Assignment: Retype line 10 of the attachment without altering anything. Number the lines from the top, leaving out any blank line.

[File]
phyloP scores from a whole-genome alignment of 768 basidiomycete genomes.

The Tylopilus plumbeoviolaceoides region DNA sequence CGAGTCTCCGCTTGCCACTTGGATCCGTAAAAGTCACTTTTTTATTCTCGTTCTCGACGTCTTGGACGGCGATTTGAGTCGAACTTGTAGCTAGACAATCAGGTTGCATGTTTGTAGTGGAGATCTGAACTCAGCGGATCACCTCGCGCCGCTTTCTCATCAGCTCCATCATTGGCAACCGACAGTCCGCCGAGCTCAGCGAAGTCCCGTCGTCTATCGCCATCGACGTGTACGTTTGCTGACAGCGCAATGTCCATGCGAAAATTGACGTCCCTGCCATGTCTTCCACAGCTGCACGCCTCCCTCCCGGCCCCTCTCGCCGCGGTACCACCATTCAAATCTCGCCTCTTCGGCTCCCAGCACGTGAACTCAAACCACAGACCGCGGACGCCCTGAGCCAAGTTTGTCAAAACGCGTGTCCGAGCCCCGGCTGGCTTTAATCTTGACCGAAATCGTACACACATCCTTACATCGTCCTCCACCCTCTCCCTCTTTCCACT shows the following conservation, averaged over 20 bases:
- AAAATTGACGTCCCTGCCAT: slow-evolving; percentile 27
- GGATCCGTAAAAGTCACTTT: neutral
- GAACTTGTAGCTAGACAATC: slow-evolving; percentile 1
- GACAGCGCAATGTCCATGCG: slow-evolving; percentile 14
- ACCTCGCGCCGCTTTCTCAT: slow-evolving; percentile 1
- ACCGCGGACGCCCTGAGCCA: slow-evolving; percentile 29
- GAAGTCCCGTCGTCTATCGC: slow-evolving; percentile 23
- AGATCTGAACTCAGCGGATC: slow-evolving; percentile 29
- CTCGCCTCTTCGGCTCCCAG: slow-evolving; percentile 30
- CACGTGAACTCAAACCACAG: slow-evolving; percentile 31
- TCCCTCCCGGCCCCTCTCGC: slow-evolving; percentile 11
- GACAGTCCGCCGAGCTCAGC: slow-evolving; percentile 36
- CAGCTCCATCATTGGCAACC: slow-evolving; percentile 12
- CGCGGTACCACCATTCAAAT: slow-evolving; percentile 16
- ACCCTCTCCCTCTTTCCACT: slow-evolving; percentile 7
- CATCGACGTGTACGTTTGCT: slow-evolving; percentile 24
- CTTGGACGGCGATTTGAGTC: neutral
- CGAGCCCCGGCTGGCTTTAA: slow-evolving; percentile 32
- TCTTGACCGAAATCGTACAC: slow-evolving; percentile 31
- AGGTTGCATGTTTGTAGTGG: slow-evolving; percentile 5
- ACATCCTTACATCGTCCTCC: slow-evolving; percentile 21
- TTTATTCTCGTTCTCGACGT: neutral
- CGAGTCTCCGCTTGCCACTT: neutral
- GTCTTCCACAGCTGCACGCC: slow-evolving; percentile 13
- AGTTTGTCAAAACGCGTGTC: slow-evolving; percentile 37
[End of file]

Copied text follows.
- AGATCTGAACTCAGCGGATC: slow-evolving; percentile 29